King Menny releases a 3 track ep. consisting of his journal entries recorded throughout his first semester of college in New York. Includes tracks produced by some of his favourite producers on Soundcloud.
Shot & Edited by Northern Hussle.
Sep connects with Brotha J for the latest single off his “Almost NevR” full length, available now at www.SepTo.ca
Directed by UA.
First introduction to Charlene Nash via visuals for “Worst Part Of Me” off her “Give It Back” EP.
Raz Fresco delivers a high-energy performance in his new experimental music video for “Insomnia,” off ‘The Screwface Tape.’ Download ‘The Screwface Tape’ for free at http://bit.ly/1tBueHG.
Pablo Frescobar coming soon.
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Erskyne Le Verb brings a collection of tracks hidden in his library. Each track was produced, mixed, and mastered by verb, and were the early productions he created. The story behind the name of the playlist connects to him bumping his first beats in his 98′ Camry. https://soundcloud.com/erskyneleverb/sets/camry-collectives Camry Collectives is a taste of the next tape soon to come by Erskyne.
BadBad + The Hundreds.
In the 1840s, Europe was set ablaze – not just by simultaneous liberal revolutions across the continent by a populace living through the ultra conservative, post-Napoleonic era, but by a social phenomenon known as Lisztomania. Lisztomania is described as the hysterical, almost comical reactions by fans of famed concert pianist Franz Liszt at his sold out performances throughout Europe at the time. Music had never garnered such fevered emotional reception by the youth before. It proved to be a standing point in history, foretelling the constant connection of sound with the adolescent.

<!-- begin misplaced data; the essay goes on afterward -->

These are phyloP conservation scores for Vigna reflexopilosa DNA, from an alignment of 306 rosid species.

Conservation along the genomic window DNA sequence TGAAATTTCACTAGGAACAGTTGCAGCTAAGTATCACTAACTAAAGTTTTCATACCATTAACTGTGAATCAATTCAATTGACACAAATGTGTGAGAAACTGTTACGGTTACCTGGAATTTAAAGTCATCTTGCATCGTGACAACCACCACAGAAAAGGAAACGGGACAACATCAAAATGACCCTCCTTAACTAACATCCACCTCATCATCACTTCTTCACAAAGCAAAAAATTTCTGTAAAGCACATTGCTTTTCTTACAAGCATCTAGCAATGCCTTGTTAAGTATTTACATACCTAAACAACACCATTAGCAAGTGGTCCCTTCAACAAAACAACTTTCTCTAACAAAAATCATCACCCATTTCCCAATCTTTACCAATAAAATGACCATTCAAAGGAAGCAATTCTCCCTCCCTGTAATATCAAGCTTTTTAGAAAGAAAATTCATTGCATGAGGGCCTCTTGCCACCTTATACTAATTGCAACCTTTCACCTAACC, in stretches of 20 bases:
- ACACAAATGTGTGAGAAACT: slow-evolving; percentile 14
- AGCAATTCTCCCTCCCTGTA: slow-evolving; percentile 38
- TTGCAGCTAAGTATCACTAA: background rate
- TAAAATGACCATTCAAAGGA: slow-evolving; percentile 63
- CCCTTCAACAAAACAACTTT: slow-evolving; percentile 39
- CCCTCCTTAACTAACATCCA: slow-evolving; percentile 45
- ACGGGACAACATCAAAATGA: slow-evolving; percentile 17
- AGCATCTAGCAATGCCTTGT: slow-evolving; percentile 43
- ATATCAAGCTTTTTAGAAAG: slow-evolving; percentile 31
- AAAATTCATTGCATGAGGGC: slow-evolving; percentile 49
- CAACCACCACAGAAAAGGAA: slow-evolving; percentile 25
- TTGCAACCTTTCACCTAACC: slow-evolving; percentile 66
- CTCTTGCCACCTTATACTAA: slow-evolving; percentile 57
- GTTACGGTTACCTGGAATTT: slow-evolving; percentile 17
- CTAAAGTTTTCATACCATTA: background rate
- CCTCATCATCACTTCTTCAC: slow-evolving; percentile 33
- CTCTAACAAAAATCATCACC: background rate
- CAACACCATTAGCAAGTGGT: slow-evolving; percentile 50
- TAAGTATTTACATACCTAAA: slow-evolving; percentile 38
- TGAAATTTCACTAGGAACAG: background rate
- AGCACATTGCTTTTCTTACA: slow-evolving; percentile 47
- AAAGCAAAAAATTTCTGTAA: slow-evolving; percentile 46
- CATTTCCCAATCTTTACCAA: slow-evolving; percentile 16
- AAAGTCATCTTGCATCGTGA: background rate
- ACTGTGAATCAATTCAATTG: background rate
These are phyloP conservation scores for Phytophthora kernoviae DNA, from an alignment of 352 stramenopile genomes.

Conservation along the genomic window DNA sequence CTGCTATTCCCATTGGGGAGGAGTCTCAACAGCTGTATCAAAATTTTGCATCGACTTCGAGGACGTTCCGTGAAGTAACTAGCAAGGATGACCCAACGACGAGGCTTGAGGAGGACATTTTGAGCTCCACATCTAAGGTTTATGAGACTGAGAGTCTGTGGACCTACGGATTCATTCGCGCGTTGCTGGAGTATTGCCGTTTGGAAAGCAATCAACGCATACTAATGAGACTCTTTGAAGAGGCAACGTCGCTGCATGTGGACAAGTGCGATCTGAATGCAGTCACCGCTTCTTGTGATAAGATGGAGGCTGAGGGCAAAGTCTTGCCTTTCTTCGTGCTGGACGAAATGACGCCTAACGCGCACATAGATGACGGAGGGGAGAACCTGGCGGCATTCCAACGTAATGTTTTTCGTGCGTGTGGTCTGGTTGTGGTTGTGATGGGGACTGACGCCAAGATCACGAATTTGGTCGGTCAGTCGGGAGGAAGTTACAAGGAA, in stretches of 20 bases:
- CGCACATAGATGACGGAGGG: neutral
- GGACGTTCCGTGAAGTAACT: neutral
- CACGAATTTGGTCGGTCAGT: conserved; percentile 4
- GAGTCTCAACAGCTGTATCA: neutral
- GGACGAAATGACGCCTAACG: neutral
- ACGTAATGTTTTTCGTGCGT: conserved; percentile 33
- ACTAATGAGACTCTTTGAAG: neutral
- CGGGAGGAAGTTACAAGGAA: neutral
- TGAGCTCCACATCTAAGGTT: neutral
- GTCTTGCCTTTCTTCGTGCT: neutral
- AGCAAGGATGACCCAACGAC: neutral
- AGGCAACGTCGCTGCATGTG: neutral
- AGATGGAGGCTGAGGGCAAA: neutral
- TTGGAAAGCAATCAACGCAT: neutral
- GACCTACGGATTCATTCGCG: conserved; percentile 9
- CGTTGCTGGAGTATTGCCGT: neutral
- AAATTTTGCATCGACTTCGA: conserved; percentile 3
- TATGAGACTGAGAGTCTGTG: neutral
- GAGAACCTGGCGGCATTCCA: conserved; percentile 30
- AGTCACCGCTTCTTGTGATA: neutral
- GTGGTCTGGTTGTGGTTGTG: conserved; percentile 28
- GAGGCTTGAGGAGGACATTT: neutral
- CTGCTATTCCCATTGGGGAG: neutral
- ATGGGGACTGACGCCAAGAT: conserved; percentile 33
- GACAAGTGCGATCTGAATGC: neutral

This past month, I landed at JFK for the first time and headed down to Manhattan, New York City. In a little longstanding ballroom on the Lower East Side, I played eyewitness to the lisztomania that swept through the gathered audience at The Bowery. Over 600 people stomped, staged dived, pulled their hair, and moshed to a band with no vocalist. The headliners were BADBADNOTGOOD – a Canadian jazz trio. Exhibiting their versatility and hip-hop knowledge, BADBADNOTGOOD built a cult following for themselves by covering acts such as A Tribe Called Quest, Waka Flocka Flame, and Gucci Mane. They’ve since collaborated with and successfully channeled the rambunctiousness of LA outfit Odd Future, incorporating the instrumental structures they learned while attending Humber College in Toronto, and have achieved massive popularity on Soundcloud and social media.
We got to sit down with the three young men of BADBADNOTGOOD fresh off of tour, supporting their 3rd album, promptly titled III, while concurrently wrapping up their collaborative group effort with the Shaolin legend, Ghostface Killah. Backstage, we talked to Alex Sowinski (drums), Chester Hansen (bass), and Matt Tavares (keys) about the importance of their musical background, improvisation, this increasingly visible intersection of jazz and hip-hop, DJ Mustard, and the Sour Soul recordings.
SENAY KENFE: So we’re sitting here backstage of a grand night at the Bowery with BADBADNOTGOOD. How’s it going, guys?
Simultaneous: It’s going great.
It was a packed crowd, how was the tour for you guys?
Alex: It’s been good, it’s gone by in a whirlwind the past few days. We played two shows in Boston, then NYU here, and then Washington and then tonight.